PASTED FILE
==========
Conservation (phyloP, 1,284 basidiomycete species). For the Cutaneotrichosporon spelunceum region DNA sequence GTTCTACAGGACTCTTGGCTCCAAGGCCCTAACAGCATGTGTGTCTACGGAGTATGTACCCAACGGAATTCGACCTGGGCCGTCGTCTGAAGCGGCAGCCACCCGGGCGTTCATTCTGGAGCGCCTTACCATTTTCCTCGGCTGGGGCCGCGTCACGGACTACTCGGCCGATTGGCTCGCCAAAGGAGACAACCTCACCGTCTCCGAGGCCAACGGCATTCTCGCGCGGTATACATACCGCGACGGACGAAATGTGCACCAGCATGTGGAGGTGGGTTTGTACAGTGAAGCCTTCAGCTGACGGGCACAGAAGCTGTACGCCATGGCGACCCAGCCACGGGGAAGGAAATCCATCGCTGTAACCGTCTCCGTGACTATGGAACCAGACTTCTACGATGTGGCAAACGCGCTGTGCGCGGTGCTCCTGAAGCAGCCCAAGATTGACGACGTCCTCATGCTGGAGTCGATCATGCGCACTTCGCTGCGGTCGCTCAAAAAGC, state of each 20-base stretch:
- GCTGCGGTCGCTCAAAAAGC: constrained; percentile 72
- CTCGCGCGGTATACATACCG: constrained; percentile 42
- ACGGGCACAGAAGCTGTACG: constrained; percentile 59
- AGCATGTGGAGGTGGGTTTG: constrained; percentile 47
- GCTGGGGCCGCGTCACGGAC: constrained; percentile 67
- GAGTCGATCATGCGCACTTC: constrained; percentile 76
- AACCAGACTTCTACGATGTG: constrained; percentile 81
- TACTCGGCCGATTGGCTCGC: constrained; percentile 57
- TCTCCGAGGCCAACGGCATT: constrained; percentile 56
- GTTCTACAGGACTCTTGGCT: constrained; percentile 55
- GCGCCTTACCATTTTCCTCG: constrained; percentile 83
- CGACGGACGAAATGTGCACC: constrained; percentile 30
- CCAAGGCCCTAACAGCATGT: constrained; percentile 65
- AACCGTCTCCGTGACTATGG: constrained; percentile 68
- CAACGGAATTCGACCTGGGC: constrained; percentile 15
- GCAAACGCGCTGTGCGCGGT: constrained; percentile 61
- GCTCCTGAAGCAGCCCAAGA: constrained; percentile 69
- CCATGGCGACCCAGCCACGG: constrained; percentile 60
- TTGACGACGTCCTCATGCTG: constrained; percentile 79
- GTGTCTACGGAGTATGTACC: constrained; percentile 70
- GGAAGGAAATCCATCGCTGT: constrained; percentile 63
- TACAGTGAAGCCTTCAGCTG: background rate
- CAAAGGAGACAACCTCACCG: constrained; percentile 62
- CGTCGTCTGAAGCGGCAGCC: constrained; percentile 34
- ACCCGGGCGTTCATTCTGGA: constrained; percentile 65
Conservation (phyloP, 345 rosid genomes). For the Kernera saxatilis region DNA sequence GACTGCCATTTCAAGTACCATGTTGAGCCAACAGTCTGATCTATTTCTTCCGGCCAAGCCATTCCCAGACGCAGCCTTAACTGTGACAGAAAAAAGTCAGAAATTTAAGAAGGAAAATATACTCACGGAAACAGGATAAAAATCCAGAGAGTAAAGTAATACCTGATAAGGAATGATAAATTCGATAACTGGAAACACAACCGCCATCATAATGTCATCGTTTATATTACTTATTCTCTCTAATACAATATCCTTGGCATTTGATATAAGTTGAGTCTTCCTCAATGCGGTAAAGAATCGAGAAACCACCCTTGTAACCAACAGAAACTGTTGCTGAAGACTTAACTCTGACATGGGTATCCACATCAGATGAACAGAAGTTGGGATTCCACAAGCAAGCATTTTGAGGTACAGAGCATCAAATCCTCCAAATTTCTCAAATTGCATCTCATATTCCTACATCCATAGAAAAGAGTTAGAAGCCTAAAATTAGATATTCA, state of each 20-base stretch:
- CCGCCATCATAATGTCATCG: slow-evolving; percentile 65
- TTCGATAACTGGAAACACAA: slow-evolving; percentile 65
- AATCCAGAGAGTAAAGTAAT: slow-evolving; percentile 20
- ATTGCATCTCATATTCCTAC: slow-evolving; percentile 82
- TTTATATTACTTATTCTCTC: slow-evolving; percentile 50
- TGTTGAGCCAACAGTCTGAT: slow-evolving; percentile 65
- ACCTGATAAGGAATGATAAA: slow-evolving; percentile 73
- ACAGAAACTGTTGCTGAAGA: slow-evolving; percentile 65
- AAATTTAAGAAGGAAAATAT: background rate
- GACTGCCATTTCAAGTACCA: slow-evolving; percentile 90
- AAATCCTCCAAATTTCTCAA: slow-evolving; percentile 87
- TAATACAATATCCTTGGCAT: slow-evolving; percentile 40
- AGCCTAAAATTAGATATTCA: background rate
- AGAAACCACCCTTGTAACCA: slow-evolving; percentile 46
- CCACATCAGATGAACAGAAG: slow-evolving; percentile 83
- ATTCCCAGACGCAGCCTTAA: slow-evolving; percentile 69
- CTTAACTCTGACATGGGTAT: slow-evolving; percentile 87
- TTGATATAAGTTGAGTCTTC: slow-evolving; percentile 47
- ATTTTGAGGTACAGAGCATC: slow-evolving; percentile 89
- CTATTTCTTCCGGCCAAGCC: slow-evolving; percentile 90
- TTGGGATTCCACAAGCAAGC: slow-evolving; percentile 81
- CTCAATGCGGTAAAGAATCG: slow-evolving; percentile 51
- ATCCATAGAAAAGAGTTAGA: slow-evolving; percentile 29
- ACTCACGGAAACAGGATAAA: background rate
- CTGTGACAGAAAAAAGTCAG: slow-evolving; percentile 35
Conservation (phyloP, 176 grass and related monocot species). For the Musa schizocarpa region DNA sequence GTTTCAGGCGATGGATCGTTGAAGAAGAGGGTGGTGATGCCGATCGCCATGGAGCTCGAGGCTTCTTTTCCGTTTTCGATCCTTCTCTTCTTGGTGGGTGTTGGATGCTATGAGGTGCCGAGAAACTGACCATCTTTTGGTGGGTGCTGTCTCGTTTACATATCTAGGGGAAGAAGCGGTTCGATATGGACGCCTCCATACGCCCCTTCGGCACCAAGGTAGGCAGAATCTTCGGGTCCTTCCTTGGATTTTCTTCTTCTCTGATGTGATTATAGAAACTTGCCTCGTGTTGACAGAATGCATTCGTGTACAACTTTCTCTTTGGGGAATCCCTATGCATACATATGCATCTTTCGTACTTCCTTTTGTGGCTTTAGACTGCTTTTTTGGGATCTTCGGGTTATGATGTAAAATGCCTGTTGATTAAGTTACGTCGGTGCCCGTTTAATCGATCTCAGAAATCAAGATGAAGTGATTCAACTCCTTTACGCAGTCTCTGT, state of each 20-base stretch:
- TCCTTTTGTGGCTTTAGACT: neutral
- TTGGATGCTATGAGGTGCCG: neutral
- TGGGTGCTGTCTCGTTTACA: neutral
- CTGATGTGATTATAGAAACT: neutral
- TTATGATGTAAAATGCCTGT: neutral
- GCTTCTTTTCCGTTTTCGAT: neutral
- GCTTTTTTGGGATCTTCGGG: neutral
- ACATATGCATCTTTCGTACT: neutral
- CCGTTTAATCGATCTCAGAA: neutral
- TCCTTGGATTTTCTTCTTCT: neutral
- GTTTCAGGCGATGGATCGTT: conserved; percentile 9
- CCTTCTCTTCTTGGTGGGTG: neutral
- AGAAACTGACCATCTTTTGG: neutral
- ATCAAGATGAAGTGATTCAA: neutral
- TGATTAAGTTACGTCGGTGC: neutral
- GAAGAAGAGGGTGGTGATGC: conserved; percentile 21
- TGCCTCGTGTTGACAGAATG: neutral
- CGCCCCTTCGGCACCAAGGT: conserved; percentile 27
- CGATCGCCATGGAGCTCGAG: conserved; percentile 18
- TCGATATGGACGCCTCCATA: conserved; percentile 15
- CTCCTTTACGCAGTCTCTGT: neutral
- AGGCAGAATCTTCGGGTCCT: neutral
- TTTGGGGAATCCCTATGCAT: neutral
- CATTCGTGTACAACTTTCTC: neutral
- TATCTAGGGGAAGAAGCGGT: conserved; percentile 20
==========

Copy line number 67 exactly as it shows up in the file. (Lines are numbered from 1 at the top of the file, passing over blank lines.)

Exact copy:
- ATCAAGATGAAGTGATTCAA: neutral